Steve Jobs and the Motor of the World

I don’t think I would like Steve Jobs. From all I have read, he is irascible, grumpy, and condescending. Some call him arrogant and mean. In business, it’s his way or the highway. He is not your warm, cuddly type. I may not like him, but I sure as hell admire him.

When Apple and Microsoft were battling it out in the marketplace for dominance, we in business classes used to smugly berate Jobs’ refusal to license out his operating system as did Bill Gates. Most of the people in those classes couldn’t manage a two-car parade or sell beer on a troop ship. Jobs could, and much more.

The world runs on the fuel of intelligence and drive. Creators may not always be likable, but they contribute more to humanity than all the hugs and warm platitudes offered up in the name of human kindness put together.

I remember well working on a computer for the first time. It was as big as two large commercial refrigerators and packed less power than my smart phone. Way less. I had never used a computer, so I tracked down the only computer professor at Centre College and asked for help doing a regression equation. It was not pretty, though I made it through it, and further experience with computers was to wait more than 15 years.

By that time, Cindy was in graduate school and I was starting to feel the call back toward school myself. She suggested that we get a computer. I responded, “A computer? Why on Earth would we need a computer?” I was about to discover why in a big way.

After being admitted to the Ph.D. program at the University of Colorado, I learned that most everything was done on computers, not legal pads, and that this thing called “e-mail” was like a letter, but a lot faster. Who’d a thunk it? And I didn’t have to hit “Return” for a new line when I typed. Whoa.

The first computers we used as students were the tiny-screened Macs and DOS PCs. We were just entering the GUI interface era in full. It did not take long for me to realize that the computer would allow me to do things I never could have dreamed of before. And they were easy to use! Now I am one of the “first movers” in using educational technology where I work. What a change, due in large part to Steve Jobs.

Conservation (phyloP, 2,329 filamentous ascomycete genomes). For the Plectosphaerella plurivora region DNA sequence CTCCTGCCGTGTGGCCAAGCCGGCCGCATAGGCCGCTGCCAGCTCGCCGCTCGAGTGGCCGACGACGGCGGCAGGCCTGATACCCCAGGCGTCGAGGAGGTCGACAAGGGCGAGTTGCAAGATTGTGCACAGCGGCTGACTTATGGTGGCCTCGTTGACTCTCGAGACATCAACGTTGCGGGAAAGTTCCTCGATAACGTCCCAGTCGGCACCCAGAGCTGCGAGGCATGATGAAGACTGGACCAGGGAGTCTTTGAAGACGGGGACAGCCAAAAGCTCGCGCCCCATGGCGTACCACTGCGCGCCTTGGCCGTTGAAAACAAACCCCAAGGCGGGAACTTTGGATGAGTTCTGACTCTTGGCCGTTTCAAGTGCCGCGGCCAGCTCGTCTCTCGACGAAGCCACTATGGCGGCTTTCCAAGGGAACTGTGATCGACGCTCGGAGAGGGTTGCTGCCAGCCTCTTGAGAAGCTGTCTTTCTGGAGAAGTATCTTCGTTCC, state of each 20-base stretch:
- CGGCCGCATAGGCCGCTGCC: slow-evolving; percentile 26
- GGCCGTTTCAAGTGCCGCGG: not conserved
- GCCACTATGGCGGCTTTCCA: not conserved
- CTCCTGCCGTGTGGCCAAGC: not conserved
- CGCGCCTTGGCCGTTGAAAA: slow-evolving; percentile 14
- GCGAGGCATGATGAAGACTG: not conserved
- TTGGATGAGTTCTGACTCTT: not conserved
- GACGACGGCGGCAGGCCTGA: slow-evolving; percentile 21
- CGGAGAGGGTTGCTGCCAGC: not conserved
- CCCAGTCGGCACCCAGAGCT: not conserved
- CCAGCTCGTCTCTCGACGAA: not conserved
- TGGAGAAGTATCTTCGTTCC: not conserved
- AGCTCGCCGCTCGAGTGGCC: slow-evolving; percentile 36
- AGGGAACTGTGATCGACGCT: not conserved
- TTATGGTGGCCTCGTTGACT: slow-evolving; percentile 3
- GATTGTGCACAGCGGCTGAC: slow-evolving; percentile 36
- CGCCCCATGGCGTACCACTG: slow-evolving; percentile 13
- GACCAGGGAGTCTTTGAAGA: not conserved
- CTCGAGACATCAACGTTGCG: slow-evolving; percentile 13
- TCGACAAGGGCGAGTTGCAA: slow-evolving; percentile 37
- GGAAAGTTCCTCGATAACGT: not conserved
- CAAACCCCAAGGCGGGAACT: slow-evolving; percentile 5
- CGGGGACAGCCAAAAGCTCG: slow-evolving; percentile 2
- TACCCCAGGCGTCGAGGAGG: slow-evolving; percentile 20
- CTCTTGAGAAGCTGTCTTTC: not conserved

Jobs was one of, if not the driving force behind a radical concept–that every home should have a computer. He took a tool that only scientists and IT professionals had used and made it something that all of us could have and use to our benefit. Jobs set out to change the world–and did.

It may take a large company to finish the job, but every radical idea starts with an individual. Liberals are fond of saying that we are all part of some great entity called “humanity” and that standing out by having too much money or reveling in one’s superior abilities is wrong. Conservatives are upset when the old ways that have evolved slowly and then crusted over into permanence are broken up by some smart aleck who should leave well enough alone. Neither recognizes the magic and the power of a man or woman who sees farther, dares more, and acts decisively.

Yet for all his/her contributions, the Creator is not universally admired. He/she is as often castigated for greed as praised for greatness. His/her companies are attacked with antitrust laws and smothered in regulations by people who cannot or will not take the bold step of doing good, preferring instead to suck just enough blood not to kill the host. The Creator lives by building; the Parasite by mooching.

Ask yourself the next time you vote for a politician that promises to “level the playing field” or “make the rich pay their fair share” what goes along with that. Would you rather live in a world that attacks people like Jobs, who has done more for humanity than any politician or bureaucrat ever has, or one in which the parasites are kept at bay and the Jobs of this world multiply and flourish? One way leads to mankind’s proper destiny–master of his condition; the other to bland equality or a pathetic worship of the past.

Australians have a saying: “Cutting the tall poppy.” The Japanese call it “bending down the nail that sticks out.” We Americans don’t need a saying–we just send people to Congress who tell us how unfair the world is. And what does Jobs say about all this? Probably nothing. He is too busy changing the world.

About Terry Noel

I am an Associate Professor of Management and Quantitative Methods at Illinois State University. My specialty is entrepreneurship.
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